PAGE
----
As a writer I have learned to observe people and study their behavior very closely. In so doing I have been training myself to pick up on the subtle traits and idiosyncracies of people’s unique personalities. I then use these insights as to help me to develop the main characters in my writing, for instance, my upcoming historical fiction novel, Children of the Ocean God. Interestingly, in the past weeks I have encountered a strangely recurring theme in various observations. Many people seem to go through life wilfully blind to themselves. That is they not only consciously avoid information which is contrary to their viewpoint (so called confirmation bias), but also even when presented with such contrary information, they actively seek to deny or ignore it completely. In particular, I have noticed that this is especially true when it comes to people’s perception of themselves.

In all honesty I find this phenomenon very disconcerting, yet for a long time I couldn’t quite put my finger on why it bothered me so much. However, recently during an eight-hour long flight from Brussels to Kigali I arrived at a profound insight. People who exhibit wilful blindness often lack authenticity. They come across as being artificial and unnatural since there is disconnect between reality and their corresponding perception. For example, I have observed that many people are quick to present themselves to others as being a ‘good person’ because they commit an act of kindness and receive social status and visibility for it. However, at the same time they completely ignore the less visible facets of their lives in which they treat certain individuals or groups of people disparagingly or when they act habitually in deceitful ways. Sometimes the gap between their self-perception and reality can be disturbingly distorted!

When we become accustomed to lying to ourselves (as well as to others) it is impossible to be our authentic selves. We lose the ablity to differentiate between what is true and false, which results in the gradual metastasis of our lives into one big lie. To make this more concrete, here are a few common examples which I have noticed are symptomatic of the dyad of willful blindness and inauthenticity:

  1. Not keeping our word – If you say you will do something and then do not follow through on it. This is especially inauthentic when you know you have no intention of ever following through.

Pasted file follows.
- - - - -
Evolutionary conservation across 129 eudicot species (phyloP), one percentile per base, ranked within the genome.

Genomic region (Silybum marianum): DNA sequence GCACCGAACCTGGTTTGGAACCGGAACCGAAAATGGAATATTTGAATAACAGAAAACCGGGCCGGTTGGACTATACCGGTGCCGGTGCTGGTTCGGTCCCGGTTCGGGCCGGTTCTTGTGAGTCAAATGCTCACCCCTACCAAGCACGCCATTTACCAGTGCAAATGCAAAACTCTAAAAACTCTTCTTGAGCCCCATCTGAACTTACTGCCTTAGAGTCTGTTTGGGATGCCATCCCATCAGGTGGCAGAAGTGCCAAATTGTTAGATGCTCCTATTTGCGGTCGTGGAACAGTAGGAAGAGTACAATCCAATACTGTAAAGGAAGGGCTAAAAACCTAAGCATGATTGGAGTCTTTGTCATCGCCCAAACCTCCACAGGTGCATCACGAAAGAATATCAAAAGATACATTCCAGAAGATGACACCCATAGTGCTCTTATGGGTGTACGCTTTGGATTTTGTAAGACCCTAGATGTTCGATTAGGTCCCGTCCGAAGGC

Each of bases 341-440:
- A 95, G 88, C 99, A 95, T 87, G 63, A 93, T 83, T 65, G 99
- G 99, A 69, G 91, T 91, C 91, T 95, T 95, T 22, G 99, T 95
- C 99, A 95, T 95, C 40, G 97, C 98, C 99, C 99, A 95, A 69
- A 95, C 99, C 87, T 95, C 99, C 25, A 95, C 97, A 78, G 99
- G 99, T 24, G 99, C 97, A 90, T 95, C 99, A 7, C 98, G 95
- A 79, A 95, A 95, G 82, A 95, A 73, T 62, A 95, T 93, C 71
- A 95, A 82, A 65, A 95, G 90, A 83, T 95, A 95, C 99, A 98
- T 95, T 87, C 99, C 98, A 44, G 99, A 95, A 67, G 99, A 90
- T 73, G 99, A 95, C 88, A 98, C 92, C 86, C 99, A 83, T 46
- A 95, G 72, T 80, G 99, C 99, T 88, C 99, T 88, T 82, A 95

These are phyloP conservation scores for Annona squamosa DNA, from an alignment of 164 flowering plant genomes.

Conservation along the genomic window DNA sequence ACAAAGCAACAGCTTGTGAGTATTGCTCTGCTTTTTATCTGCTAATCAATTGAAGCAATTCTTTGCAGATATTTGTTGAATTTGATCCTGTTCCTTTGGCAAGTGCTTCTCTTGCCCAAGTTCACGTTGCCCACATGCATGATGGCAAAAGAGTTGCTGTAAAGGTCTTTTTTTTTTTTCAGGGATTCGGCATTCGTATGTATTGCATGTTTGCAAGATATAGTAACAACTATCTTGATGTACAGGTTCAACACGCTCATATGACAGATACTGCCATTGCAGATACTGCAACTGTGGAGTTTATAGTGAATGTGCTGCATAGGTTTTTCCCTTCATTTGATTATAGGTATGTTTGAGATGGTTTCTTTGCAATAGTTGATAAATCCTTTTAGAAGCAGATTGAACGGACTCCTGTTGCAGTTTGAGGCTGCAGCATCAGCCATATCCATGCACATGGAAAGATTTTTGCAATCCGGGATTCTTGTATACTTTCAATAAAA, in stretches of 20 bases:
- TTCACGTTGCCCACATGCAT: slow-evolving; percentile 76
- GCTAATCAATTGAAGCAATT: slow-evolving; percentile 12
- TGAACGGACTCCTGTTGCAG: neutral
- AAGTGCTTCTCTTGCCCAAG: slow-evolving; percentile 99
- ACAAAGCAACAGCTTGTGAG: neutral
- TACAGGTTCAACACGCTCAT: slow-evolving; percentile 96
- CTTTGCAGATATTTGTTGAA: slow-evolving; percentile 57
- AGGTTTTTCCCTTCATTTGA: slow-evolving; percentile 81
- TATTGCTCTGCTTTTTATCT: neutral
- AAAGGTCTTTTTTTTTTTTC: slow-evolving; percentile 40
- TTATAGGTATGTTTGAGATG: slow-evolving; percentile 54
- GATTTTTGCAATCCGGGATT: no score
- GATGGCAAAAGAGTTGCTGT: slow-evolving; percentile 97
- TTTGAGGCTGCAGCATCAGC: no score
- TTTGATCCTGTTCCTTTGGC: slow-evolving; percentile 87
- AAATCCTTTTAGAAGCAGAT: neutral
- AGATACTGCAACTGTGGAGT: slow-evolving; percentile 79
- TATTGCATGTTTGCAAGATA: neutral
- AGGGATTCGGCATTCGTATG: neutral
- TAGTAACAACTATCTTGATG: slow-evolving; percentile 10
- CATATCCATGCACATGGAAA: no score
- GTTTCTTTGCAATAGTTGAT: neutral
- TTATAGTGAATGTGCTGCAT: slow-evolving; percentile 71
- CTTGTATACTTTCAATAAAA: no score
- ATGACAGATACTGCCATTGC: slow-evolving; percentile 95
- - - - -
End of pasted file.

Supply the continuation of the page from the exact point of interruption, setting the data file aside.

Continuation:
2. Knowingly not speaking the truth – If you say something which you know not to be true, but you say it anyway, even in a circumstance when lying is to no advantage.
  3. Treating others, especially people we don’t not like with disrespect or contempt – If you have a hierachy in how well you treat the people with whom you interact this is a tell-tale sign of being two-faced and lacking authenticity. A good example of this is if you are rude to waitstaff and cleaners, but are overly polite to people who are wealthy or who you perceive to have influence/power.
  4. Gossiping and talking behind people’s backs disparagingly – If you would not say what you have to say about a person to their face, especially if it is something you don’t like or resent about them. This is a sign that you are not being authentic in your relationship with that individual. (Obviously, when sharing your viewpoint you should do so in a respectful manner).

The list of course can go on and on. If we are honest we should be able to look at ourselves in the mirror and admit when we engage in these behaviors. We should strive to not be willfully blind. In order to achieve this and become our authentic selves we need to first acknowledge and then (pro)actively take steps to eliminate these behaviors. We tend to give ourselves a free pass and judge others harshly. You need to cast out the log in your eyes first before pointing out the flaw in others. That’s my take for the week. If you would like to read more about authenticity please check out this blogpost, entitled Shame, Vulnerability and Authenticity, which I wrote back in September 2020. It has a number of useful resources that can help you to delve deeper into this topic.

Thanks for stopping by. Stay well and healthy!

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